Illegal immigration continues to be a hot issue in the United States, and California is often front and center of the debate. Of late, California employers are in the hot seat, torn between federal obligations and newly enacted state legislation that may be at odds.
Most recently, as reported by Fox News, the California Attorney General Xavier Becerra warned California employers that should they comply with federal law, they may be subject to charges. With regard to illegal or undocumented workers or other immigration violations, the employers cannot comply with federal obligations without inviting state trouble. The AG will use a newer California law to prosecute and punish them.
The new California law, known as the Immigration Worker Protection Act, prohibits authorities from detaining workers at their workplace. Also, federal authorities must have a warrant prior to searching a workplace. The report does not explain whether an employer’s consent to the search would negate the need for a warrant but implies otherwise.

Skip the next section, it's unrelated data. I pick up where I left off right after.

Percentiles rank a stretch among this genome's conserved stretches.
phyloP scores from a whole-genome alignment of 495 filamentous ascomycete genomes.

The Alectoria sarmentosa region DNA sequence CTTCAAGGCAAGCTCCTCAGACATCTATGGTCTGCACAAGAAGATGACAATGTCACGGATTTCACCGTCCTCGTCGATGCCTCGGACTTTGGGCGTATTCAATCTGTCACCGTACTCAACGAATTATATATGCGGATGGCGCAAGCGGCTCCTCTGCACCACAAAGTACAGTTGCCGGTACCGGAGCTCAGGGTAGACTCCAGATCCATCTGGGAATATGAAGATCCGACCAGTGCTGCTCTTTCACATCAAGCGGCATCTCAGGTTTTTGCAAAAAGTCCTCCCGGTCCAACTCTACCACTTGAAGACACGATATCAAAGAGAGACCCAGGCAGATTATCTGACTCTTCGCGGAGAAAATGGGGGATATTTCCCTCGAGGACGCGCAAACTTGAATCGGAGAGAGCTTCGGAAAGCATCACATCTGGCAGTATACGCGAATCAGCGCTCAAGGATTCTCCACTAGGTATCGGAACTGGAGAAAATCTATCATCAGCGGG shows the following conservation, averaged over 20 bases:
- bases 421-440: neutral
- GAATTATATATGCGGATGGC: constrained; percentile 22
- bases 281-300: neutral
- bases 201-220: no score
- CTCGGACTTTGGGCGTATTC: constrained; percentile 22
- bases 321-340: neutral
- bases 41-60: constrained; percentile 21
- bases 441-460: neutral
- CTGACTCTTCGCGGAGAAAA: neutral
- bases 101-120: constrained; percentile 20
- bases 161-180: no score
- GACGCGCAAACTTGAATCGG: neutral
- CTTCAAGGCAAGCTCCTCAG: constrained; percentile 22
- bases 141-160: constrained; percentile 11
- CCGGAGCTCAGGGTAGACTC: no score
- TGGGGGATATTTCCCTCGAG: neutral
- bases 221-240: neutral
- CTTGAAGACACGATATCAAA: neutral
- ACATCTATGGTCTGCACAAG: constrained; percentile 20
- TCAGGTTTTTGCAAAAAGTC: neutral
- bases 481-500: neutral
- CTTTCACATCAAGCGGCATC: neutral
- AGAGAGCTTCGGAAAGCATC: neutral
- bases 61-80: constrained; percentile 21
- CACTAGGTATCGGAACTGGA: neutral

Under this new California law, now employers also have a legal obligation to warn their workers before a federal audit of the workers’ records occurs. Under California’s existing sanctuary laws, there are already restraints on city police with regard to cooperating with federal authorities.
AG Becerra asserted that his Department of Justice and the state’s Labor Commission’s office maintain exclusive authority over immigration enforcement in California, not the federal Immigration and Customs Enforcement. As such, Mr. Becerra noted that these state departments will provide the guidelines to California employers.
There is no report as to how the California AG’s office will protect well-intended employers if they commit a violation of federal law in an effort to conform to California’s contrary law, and vice versa.
California employers have a litany of rules to follow to ensure compliance with federal immigration requirements. Many assist their would-be employees with Visas, such as the EB-3 Visa, and other immigration-related hurdles. It is unclear how employers will fare in light of the dichotomy of requirements between state and federal law. Clearly, however, they will have to devote more time to digest the new demands to best protect themselves from prosecution.